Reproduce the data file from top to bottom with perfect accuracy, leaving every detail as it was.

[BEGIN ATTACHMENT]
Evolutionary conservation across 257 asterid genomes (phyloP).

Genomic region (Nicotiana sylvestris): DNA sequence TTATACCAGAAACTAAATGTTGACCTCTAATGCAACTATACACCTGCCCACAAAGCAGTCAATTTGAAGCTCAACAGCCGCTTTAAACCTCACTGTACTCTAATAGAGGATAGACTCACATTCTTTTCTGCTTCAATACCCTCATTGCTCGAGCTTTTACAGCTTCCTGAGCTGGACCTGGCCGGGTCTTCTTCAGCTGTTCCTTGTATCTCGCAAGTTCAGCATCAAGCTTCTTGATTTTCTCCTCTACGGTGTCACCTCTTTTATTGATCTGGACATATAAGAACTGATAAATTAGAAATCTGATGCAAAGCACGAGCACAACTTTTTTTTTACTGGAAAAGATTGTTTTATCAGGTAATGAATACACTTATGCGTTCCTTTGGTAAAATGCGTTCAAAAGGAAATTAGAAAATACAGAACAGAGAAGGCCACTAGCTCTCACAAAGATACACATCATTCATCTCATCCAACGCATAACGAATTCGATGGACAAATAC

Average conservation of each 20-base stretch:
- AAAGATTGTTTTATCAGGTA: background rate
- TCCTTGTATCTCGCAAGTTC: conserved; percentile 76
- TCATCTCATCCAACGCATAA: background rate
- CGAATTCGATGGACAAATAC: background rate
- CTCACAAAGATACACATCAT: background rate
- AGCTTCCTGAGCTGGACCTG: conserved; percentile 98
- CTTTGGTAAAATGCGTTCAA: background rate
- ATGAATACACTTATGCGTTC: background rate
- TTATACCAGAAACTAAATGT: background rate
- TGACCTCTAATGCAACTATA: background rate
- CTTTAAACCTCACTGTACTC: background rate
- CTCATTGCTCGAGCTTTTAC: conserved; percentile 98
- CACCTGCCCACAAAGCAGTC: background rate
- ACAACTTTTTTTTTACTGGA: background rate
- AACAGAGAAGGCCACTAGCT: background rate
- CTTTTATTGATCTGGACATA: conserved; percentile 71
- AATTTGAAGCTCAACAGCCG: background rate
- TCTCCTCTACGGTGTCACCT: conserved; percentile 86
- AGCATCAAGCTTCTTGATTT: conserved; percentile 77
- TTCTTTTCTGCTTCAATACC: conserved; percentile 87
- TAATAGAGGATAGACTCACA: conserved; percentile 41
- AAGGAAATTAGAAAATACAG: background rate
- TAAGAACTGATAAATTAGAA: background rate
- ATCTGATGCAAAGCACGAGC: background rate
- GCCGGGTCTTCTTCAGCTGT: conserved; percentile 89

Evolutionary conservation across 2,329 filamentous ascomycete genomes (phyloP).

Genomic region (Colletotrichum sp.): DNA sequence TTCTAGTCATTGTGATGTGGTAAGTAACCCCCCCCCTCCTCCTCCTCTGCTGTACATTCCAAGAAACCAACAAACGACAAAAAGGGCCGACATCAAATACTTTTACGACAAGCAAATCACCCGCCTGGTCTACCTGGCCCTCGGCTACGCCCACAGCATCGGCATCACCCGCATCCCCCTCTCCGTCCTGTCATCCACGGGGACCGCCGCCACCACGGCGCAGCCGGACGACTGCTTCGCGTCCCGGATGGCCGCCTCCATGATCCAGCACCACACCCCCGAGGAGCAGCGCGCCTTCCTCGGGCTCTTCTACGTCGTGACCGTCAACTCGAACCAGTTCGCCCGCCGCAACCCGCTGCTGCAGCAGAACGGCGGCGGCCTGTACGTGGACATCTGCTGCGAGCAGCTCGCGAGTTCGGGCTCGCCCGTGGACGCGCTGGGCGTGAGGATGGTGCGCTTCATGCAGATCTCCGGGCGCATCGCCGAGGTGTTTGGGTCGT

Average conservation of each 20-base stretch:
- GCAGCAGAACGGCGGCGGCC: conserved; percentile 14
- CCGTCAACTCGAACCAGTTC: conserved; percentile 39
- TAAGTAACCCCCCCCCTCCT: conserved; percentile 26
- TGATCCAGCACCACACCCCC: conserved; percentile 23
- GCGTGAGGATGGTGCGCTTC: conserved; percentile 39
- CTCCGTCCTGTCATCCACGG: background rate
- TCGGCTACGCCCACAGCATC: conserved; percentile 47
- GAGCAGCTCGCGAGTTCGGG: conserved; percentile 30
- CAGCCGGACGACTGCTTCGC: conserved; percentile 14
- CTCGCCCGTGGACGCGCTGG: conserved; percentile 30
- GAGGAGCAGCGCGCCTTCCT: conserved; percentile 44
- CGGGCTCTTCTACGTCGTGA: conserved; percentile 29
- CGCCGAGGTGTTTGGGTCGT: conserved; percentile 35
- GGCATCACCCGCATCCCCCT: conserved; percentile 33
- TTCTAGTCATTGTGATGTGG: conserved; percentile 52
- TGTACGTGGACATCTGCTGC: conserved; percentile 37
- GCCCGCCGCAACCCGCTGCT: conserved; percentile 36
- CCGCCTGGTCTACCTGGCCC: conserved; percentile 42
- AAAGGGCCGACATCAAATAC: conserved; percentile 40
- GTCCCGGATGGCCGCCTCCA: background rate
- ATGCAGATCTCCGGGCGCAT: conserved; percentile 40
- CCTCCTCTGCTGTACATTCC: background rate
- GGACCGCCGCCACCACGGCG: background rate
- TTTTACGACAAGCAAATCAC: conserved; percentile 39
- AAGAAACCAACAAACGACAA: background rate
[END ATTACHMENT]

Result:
Evolutionary conservation across 257 asterid genomes (phyloP).

Genomic region (Nicotiana sylvestris): DNA sequence TTATACCAGAAACTAAATGTTGACCTCTAATGCAACTATACACCTGCCCACAAAGCAGTCAATTTGAAGCTCAACAGCCGCTTTAAACCTCACTGTACTCTAATAGAGGATAGACTCACATTCTTTTCTGCTTCAATACCCTCATTGCTCGAGCTTTTACAGCTTCCTGAGCTGGACCTGGCCGGGTCTTCTTCAGCTGTTCCTTGTATCTCGCAAGTTCAGCATCAAGCTTCTTGATTTTCTCCTCTACGGTGTCACCTCTTTTATTGATCTGGACATATAAGAACTGATAAATTAGAAATCTGATGCAAAGCACGAGCACAACTTTTTTTTTACTGGAAAAGATTGTTTTATCAGGTAATGAATACACTTATGCGTTCCTTTGGTAAAATGCGTTCAAAAGGAAATTAGAAAATACAGAACAGAGAAGGCCACTAGCTCTCACAAAGATACACATCATTCATCTCATCCAACGCATAACGAATTCGATGGACAAATAC

Average conservation of each 20-base stretch:
- AAAGATTGTTTTATCAGGTA: background rate
- TCCTTGTATCTCGCAAGTTC: conserved; percentile 76
- TCATCTCATCCAACGCATAA: background rate
- CGAATTCGATGGACAAATAC: background rate
- CTCACAAAGATACACATCAT: background rate
- AGCTTCCTGAGCTGGACCTG: conserved; percentile 98
- CTTTGGTAAAATGCGTTCAA: background rate
- ATGAATACACTTATGCGTTC: background rate
- TTATACCAGAAACTAAATGT: background rate
- TGACCTCTAATGCAACTATA: background rate
- CTTTAAACCTCACTGTACTC: background rate
- CTCATTGCTCGAGCTTTTAC: conserved; percentile 98
- CACCTGCCCACAAAGCAGTC: background rate
- ACAACTTTTTTTTTACTGGA: background rate
- AACAGAGAAGGCCACTAGCT: background rate
- CTTTTATTGATCTGGACATA: conserved; percentile 71
- AATTTGAAGCTCAACAGCCG: background rate
- TCTCCTCTACGGTGTCACCT: conserved; percentile 86
- AGCATCAAGCTTCTTGATTT: conserved; percentile 77
- TTCTTTTCTGCTTCAATACC: conserved; percentile 87
- TAATAGAGGATAGACTCACA: conserved; percentile 41
- AAGGAAATTAGAAAATACAG: background rate
- TAAGAACTGATAAATTAGAA: background rate
- ATCTGATGCAAAGCACGAGC: background rate
- GCCGGGTCTTCTTCAGCTGT: conserved; percentile 89

Evolutionary conservation across 2,329 filamentous ascomycete genomes (phyloP).

Genomic region (Colletotrichum sp.): DNA sequence TTCTAGTCATTGTGATGTGGTAAGTAACCCCCCCCCTCCTCCTCCTCTGCTGTACATTCCAAGAAACCAACAAACGACAAAAAGGGCCGACATCAAATACTTTTACGACAAGCAAATCACCCGCCTGGTCTACCTGGCCCTCGGCTACGCCCACAGCATCGGCATCACCCGCATCCCCCTCTCCGTCCTGTCATCCACGGGGACCGCCGCCACCACGGCGCAGCCGGACGACTGCTTCGCGTCCCGGATGGCCGCCTCCATGATCCAGCACCACACCCCCGAGGAGCAGCGCGCCTTCCTCGGGCTCTTCTACGTCGTGACCGTCAACTCGAACCAGTTCGCCCGCCGCAACCCGCTGCTGCAGCAGAACGGCGGCGGCCTGTACGTGGACATCTGCTGCGAGCAGCTCGCGAGTTCGGGCTCGCCCGTGGACGCGCTGGGCGTGAGGATGGTGCGCTTCATGCAGATCTCCGGGCGCATCGCCGAGGTGTTTGGGTCGT

Average conservation of each 20-base stretch:
- GCAGCAGAACGGCGGCGGCC: conserved; percentile 14
- CCGTCAACTCGAACCAGTTC: conserved; percentile 39
- TAAGTAACCCCCCCCCTCCT: conserved; percentile 26
- TGATCCAGCACCACACCCCC: conserved; percentile 23
- GCGTGAGGATGGTGCGCTTC: conserved; percentile 39
- CTCCGTCCTGTCATCCACGG: background rate
- TCGGCTACGCCCACAGCATC: conserved; percentile 47
- GAGCAGCTCGCGAGTTCGGG: conserved; percentile 30
- CAGCCGGACGACTGCTTCGC: conserved; percentile 14
- CTCGCCCGTGGACGCGCTGG: conserved; percentile 30
- GAGGAGCAGCGCGCCTTCCT: conserved; percentile 44
- CGGGCTCTTCTACGTCGTGA: conserved; percentile 29
- CGCCGAGGTGTTTGGGTCGT: conserved; percentile 35
- GGCATCACCCGCATCCCCCT: conserved; percentile 33
- TTCTAGTCATTGTGATGTGG: conserved; percentile 52
- TGTACGTGGACATCTGCTGC: conserved; percentile 37
- GCCCGCCGCAACCCGCTGCT: conserved; percentile 36
- CCGCCTGGTCTACCTGGCCC: conserved; percentile 42
- AAAGGGCCGACATCAAATAC: conserved; percentile 40
- GTCCCGGATGGCCGCCTCCA: background rate
- ATGCAGATCTCCGGGCGCAT: conserved; percentile 40
- CCTCCTCTGCTGTACATTCC: background rate
- GGACCGCCGCCACCACGGCG: background rate
- TTTTACGACAAGCAAATCAC: conserved; percentile 39
- AAGAAACCAACAAACGACAA: background rate